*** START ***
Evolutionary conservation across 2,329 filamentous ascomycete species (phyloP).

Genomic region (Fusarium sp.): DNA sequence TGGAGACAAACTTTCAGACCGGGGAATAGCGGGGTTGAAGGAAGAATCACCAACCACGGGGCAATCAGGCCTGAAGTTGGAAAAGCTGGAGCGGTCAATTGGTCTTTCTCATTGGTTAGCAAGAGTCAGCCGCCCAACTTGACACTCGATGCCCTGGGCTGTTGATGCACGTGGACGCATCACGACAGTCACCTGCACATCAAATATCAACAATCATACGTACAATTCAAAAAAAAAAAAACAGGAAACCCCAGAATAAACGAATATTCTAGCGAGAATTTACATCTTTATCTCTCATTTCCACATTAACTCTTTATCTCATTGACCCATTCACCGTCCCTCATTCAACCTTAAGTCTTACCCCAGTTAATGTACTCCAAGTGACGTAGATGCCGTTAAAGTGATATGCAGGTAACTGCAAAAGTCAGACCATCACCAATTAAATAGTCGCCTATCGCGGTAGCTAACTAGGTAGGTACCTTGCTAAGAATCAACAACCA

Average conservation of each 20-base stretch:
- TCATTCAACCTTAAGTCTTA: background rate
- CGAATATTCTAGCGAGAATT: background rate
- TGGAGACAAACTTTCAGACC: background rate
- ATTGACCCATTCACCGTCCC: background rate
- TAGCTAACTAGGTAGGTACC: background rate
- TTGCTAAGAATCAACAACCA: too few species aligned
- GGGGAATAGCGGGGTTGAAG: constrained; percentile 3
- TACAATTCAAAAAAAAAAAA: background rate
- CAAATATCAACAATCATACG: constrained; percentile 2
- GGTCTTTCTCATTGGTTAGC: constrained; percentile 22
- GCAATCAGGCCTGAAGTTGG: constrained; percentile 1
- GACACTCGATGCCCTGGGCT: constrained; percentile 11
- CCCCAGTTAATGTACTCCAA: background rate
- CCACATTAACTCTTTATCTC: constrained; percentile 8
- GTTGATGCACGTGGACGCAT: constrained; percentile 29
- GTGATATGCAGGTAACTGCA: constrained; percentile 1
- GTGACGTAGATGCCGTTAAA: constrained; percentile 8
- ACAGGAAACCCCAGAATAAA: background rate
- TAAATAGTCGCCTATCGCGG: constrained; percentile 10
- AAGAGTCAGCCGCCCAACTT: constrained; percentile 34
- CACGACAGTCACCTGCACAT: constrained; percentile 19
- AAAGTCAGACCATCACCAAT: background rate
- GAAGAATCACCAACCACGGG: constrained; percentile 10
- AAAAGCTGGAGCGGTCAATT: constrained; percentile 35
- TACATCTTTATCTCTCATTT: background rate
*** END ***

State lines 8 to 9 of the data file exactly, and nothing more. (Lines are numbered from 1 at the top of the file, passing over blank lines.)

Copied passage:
- TAGCTAACTAGGTAGGTACC: background rate
- TTGCTAAGAATCAACAACCA: too few species aligned